LEARN NC was a program of the University of North Carolina at Chapel Hill School of Education from 1997 – 2013. It provided lesson plans, professional development, and innovative web resources to support teachers, build community, and improve K-12 education in North Carolina. Learn NC is no longer supported by the School of Education – this is a historical archive of their website.

slave trade memorial at Zanzibar

A memorial to slaves in Zanzibar, Tanzania, an East African port once important in the Indian Ocean slave trade. Image source. About the photograph

Not everyone who migrated to America came voluntarily. Between 1650 and 1860, as many as 15 million people were kidnapped in Africa, forced onto ships, carried to the Americas, and sold into slavery. Slavery was legal in Carolina from its beginning, and the first slaves arrived in the 1680s. But only in the eighteenth century did slavery in North Carolina begin to grow. By the time of the Revolution, slavery was firmly established throughout the South, and African-Americans — nearly all of them enslaved — made up more than a quarter of all North Carolinians.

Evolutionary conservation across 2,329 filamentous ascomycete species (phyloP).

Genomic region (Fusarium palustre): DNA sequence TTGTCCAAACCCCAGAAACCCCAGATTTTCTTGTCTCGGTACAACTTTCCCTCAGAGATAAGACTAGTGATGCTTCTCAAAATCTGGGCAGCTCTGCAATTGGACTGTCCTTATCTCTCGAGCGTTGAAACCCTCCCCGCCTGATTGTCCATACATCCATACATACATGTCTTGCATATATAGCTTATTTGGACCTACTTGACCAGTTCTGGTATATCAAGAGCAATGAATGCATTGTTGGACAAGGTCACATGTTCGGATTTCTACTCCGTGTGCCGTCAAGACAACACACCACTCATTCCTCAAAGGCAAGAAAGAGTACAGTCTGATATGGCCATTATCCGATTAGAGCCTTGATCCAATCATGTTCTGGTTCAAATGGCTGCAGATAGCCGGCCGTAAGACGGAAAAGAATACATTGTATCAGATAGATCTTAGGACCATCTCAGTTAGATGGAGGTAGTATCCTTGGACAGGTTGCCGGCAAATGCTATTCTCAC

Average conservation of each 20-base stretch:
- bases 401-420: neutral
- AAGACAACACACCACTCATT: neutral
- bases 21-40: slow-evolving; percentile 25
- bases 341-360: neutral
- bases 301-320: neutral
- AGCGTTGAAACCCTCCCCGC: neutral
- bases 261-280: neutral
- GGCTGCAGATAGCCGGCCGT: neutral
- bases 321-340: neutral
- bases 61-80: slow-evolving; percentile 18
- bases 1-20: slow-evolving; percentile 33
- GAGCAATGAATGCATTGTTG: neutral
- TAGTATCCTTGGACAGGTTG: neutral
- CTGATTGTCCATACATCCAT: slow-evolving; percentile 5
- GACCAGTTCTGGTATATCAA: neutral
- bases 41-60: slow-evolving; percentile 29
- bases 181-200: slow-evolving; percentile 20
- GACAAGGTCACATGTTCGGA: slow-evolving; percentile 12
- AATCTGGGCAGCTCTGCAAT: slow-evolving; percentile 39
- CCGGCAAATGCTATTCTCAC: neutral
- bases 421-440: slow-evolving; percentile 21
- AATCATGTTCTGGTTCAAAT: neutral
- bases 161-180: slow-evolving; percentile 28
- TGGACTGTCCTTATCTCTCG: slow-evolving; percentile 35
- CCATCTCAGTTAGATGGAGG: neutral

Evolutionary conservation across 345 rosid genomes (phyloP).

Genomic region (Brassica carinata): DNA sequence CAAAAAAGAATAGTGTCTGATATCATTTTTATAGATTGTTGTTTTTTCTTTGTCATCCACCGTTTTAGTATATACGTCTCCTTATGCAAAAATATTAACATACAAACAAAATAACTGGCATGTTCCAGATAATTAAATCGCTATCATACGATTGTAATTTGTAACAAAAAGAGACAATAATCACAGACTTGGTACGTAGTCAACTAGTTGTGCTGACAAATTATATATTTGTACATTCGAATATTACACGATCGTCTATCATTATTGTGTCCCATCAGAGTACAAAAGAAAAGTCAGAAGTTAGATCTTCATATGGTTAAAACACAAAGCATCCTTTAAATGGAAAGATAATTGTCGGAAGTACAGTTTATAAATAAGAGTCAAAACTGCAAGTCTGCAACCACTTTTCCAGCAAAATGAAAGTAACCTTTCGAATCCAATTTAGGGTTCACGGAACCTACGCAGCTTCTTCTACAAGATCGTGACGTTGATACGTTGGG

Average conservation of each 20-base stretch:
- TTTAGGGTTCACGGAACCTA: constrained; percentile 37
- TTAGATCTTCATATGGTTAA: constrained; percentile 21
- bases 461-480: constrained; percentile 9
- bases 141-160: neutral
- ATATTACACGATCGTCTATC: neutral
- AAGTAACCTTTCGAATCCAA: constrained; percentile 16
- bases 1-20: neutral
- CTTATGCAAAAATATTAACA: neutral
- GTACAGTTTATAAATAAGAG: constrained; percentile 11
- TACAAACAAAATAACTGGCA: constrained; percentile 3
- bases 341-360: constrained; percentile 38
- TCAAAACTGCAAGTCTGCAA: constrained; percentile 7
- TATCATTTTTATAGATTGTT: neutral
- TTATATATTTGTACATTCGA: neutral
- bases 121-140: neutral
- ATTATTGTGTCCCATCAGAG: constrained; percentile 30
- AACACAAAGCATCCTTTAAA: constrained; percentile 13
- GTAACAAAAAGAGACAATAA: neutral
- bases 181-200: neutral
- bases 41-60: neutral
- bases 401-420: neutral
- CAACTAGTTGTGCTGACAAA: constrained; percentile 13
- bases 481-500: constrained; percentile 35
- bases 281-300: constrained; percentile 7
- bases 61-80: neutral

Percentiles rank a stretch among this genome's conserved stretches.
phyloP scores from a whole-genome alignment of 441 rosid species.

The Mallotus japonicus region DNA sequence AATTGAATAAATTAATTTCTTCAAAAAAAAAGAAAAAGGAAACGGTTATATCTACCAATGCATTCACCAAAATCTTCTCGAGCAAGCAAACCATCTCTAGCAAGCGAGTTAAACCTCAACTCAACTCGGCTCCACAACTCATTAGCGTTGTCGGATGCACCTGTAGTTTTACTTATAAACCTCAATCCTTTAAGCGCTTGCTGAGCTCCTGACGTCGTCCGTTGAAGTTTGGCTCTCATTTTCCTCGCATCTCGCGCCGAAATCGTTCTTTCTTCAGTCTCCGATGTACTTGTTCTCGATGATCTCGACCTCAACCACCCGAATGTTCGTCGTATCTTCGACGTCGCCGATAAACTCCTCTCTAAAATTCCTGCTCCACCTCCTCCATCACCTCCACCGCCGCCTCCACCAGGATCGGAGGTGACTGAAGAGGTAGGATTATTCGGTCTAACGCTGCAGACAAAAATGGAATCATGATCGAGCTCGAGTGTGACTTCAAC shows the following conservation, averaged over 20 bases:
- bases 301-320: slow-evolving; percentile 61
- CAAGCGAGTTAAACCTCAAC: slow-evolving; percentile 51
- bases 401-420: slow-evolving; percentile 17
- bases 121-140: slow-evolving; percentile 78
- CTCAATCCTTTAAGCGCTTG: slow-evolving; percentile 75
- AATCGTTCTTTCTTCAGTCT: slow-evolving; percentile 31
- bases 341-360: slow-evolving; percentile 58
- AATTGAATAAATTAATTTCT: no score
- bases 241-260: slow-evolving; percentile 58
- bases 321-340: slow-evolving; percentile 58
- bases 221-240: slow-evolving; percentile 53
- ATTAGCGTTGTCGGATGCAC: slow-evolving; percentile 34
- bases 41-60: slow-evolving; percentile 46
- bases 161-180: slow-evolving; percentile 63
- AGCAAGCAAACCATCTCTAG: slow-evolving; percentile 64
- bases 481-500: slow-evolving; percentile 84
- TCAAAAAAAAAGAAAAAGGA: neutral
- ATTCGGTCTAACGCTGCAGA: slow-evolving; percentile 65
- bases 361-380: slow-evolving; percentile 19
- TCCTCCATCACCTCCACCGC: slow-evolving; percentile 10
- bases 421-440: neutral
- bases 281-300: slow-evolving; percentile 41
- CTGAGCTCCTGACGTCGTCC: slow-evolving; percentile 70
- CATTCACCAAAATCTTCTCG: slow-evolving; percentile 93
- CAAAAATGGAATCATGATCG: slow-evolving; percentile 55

We’ll begin this chapter by examining the cultures and societies of West Africa and West Central Africa, the regions from which most of the slaves in the American South came. Next we’ll take a hard — and uncomfortable — look at the slave trade itself, through the eyes of the people who experienced it. We’ll end by remembering what African people did in America to preserve their cultures and traditions — and to create new ones.